I picked up my niece from school today and, as usual, she immediately launched into a breathless diatribe lasting the entire walk home. Today, her monologue was on the subject of industrial lighting systems. For once, it was actually quite an interesting speech.
It seems that her school, having recently upgraded some of its buildings to incorporate either solar panels or commercial-scale LED lighting, had also acquired an intelligent energy monitoring system that pinpoints when and where energy is being used. As such, the school is conducting an student-led experiment to compare the relative efficiency of each of these new technological interventions. Sounds cool; I’m a bit envious actually. My uni should do this.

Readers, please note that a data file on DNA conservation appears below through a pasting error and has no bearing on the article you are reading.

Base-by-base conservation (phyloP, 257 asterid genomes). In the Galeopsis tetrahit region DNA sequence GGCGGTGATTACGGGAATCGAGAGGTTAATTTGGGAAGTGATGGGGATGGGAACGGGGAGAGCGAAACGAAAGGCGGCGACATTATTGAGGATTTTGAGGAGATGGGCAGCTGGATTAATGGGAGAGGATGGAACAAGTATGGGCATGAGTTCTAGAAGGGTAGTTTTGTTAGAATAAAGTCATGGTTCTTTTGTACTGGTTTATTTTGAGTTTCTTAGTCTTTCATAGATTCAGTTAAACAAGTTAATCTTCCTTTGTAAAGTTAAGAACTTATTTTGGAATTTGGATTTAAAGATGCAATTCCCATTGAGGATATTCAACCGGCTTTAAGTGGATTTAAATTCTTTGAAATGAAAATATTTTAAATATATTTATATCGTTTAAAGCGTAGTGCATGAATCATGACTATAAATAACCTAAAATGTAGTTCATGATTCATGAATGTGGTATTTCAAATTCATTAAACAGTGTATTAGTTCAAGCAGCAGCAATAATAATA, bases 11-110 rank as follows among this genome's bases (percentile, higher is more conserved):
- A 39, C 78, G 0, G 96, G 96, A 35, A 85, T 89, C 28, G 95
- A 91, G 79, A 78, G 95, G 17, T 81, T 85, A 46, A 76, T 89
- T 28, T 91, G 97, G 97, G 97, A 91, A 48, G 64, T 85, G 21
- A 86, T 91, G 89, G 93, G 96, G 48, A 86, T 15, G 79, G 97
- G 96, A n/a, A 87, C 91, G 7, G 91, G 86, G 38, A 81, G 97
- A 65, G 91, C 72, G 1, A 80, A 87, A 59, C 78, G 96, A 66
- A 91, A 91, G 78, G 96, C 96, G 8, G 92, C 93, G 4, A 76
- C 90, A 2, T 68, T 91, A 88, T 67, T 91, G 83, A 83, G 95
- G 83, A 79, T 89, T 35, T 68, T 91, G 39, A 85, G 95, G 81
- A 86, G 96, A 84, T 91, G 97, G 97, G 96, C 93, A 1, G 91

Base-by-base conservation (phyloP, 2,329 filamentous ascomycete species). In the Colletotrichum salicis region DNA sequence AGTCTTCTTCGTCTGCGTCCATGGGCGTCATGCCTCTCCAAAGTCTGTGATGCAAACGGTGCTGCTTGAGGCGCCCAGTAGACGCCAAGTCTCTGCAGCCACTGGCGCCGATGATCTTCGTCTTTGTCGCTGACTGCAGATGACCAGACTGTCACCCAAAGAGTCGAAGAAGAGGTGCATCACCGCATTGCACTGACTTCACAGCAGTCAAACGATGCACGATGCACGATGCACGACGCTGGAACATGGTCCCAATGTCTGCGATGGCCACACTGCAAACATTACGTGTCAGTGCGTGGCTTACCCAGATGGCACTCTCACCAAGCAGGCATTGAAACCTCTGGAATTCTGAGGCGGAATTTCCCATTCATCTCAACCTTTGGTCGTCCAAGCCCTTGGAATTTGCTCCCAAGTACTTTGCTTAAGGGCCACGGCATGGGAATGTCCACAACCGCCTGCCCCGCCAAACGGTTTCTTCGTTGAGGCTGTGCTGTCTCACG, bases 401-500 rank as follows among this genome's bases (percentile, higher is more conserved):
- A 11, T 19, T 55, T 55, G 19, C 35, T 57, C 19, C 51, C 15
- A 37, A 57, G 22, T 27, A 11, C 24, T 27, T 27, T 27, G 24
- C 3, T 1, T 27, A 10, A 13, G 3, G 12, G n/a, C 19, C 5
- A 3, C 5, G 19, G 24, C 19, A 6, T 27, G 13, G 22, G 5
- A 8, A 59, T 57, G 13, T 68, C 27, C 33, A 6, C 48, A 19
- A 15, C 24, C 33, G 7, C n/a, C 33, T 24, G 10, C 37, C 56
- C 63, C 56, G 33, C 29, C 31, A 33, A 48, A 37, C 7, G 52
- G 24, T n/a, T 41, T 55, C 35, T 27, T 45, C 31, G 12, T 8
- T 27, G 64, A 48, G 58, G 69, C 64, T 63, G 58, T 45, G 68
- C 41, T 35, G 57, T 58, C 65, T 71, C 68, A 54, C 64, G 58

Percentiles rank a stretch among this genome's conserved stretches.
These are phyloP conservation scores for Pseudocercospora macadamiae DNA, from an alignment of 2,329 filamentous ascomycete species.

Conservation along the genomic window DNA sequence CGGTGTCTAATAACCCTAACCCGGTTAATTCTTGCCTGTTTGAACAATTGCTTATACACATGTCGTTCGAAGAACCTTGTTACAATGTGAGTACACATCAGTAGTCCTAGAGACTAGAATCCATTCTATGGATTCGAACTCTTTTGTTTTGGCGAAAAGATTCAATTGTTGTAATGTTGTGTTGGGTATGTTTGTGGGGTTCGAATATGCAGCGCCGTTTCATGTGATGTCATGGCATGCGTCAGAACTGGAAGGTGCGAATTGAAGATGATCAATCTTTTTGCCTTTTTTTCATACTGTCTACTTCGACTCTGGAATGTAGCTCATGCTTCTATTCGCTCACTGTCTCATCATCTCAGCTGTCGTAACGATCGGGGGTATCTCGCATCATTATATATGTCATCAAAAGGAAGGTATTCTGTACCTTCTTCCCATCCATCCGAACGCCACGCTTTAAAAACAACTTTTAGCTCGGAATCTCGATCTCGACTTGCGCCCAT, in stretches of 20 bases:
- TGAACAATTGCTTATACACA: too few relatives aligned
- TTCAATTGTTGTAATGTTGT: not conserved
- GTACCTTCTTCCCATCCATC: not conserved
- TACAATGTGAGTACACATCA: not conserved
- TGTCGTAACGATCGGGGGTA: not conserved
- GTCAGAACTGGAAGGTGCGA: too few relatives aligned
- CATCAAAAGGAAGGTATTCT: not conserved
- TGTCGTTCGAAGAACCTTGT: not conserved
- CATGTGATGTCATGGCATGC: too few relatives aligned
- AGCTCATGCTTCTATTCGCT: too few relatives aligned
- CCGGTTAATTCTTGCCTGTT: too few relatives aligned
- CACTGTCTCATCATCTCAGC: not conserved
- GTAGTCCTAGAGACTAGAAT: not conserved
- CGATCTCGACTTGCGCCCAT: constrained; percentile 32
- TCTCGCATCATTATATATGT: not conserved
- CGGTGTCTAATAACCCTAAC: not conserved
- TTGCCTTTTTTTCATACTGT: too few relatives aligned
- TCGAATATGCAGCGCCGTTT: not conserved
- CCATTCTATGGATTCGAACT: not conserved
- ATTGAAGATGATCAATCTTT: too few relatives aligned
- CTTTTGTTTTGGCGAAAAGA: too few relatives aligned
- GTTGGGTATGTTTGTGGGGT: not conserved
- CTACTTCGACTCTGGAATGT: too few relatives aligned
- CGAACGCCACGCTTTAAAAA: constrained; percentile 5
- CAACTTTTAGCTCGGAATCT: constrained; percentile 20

I suppose that, once you get to uni, you’re expected to set these kinds initiatives in motion yourself. If you identify a gap to filled, you’re less at liberty to complain about it unless you’re willing to take charge of it yourself. I guess I’m envious of primary school kids in general, where things are generally served up for you. In particular, current primary school children are getting the technologies of the future delivered direct to their malleable minds.
That, I’ll admit, has its downsides as well as its upsides. But in terms of this energy saving tech, it seems like it’s probably going the be pretty useful – especially if it sets up an abiding interest in these kids’ minds, which in turn becomes the round of innovations in that field. Commercial solar system installation, in Melbourne at least, is fast becoming de rigeur, which I think is a good thing. Stuff catching on can definitely be for positive ends, and injecting it into school curriculums seems like an effective way of achieving this.
Don’t get me wrong; I absolutely believe that kids should be taught to think for themselves. I guess, as a psychology and environmental science major, I’m just interested in how the process of ideas catching on takes place, particularly with regard to reducing carbon emissions.